In 1932, 102,221 citizens of a certain nation voted for the Communist Party in their country’s presidential debate. In 1948, two governors of the same country’s administrative municipalities ran on a ticket of oppression and apartheid for the nation’s racial minority. They gained all of the electoral votes of four of their nation’s main divisions. Twenty years later, five of the main divisions went for another party arguing for the same concepts as the 1948 organization.
The nation was the United States.
The Communist Party under William Z. Foster and James Ford, the States’ Rights Party under Governor Strom Thurmond of South Carolina and Governor Fielding Wright of Mississippi, and the American Independent Party under Governor George Wallace and General Curtis LeMay all received ample support from certain segments of the American people. Some politicians argued for a totalitarian, though racially egalitarian, state while others sought the preservation of racial segregation in the United States. Both movements achieved limited, though considerable, success in presidential elections within the past century.
As for the presidential candidates with widely considered controversial beliefs that did achieve major success in U.S. presidential elections, most readers would immediately point to President Donald Trump. Trump mocked a reporter with a disability, argued for the execution of the families of terrorists, and showed disregard for the Supreme Court ruling in Texas v Johnson that explicitly legalized flag burnings. Critics from both the right and from the left did not take such actions lightly, and they were right to air their grievances. Nevertheless, the vast majority of the tens of millions of Americans who did vote for Trump probably did not vote for him because of his controversial statements and actions. Rather, many conservatives probably voted for Trump in spite of his frequent foibles. There was unemployment or some other economic or social issue, such as abortion, that they did not want a Democrat handling for four years as the head of the executive branch. Democrats can organize and respond in kind with a different candidate and a refined message with the next presidential election.
Besides Trump’s vulnerability at the next presidential election, America’s history reveals that the people of the United States change the candidate that they support on a surprisingly consistent basis. The last election wherein a president from one party succeeded a president from the same party was in 1988, when President George H.W. Bush succeeded President Ronald Reagan. Additionally, the 1988 election was the only case of its kind since the 1952 election that ended 20 straight year of Democratic rule in the White House. Such dominance was unheard of since the days of Thomas Jefferson, James Madison, and James Monroe in the first three decades of the 19th century.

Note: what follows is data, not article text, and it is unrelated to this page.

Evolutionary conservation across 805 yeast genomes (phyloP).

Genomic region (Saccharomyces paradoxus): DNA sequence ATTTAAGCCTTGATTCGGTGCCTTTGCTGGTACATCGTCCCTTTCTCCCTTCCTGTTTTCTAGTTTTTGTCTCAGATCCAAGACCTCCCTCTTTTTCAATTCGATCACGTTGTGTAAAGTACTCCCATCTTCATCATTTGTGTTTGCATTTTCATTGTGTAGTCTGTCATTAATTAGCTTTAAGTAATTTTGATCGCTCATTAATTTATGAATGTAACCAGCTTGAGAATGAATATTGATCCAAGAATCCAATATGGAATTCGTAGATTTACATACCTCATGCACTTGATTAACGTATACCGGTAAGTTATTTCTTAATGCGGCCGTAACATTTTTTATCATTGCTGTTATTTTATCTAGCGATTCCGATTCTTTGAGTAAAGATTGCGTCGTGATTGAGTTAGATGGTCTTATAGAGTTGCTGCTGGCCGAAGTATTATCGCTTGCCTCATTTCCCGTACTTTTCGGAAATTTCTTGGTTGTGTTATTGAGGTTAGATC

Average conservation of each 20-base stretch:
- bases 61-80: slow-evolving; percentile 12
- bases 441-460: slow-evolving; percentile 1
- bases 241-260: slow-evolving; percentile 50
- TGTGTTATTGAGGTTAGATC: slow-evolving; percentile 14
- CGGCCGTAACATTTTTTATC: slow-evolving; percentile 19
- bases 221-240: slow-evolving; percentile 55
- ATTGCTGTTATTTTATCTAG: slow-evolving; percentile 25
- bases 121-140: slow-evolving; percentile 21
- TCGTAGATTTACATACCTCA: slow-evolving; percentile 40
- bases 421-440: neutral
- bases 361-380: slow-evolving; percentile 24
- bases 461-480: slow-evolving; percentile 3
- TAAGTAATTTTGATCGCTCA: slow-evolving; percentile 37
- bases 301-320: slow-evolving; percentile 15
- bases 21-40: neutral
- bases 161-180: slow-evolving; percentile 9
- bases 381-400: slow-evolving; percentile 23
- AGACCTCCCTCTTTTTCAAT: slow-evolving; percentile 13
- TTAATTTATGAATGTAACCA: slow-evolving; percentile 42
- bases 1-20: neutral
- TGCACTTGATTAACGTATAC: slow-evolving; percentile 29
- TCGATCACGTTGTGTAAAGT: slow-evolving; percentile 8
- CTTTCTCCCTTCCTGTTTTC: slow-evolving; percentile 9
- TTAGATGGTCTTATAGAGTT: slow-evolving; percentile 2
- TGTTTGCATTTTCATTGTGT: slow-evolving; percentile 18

Many Americans change their minds, occasionally in less than a four-year span. In 1964, Democrat Lyndon Johnson rode a wave of sympathy over John Kennedy’s assassination and over civil rights and welfare legislation to reelection with over 61 percent of the vote, the highest since 1820. In 1968, Johnson announced his refusal to seek another term after his popularity plummeted after his support for the controversial Vietnam War, and the American people elected Republican Richard Nixon during the same year. In 1972, President Richard Nixon won reelection to the presidency with 520 electoral votes and 49 of the 50 states at his side. Two years later, Nixon resigned from his position under the specter of impeachment rulings from the House of Representatives and from the Senate. 1976 marked the election of Democrat Jimmy Carter to the White House, showing a second change of heart in the American electorate in eight years.
All of the aforementioned elections and dates reinforce fact that certain events can radically change the views of various American voters. In 2017, Jessica Taylor reported that “22 counties that had once voted for Obama switched to Trump.” The report brought up the unemployment levels that probably influenced the change in voting behavior. Hillary Clinton probably failed because of unemployment in swing states and because of the issue of four possible Supreme Court nominations until 2020. Conservatives would not want somebody from the left to hold the right to nominate justices to those seats, and so simply voted for the conservative candidate mostly likely to win after Trump’s nomination: Trump himself.
Fortunately for President Trump’s critics, the reverse is also true. If Trump does not fulfill his promises to fill the Supreme Court with conservatives, commits major domestic and foreign policy blunders that obviously result from corruption and sheer incompetence, or does not give aid to the unemployed by creating jobs, his job might be the one in jeopardy during November of 2020.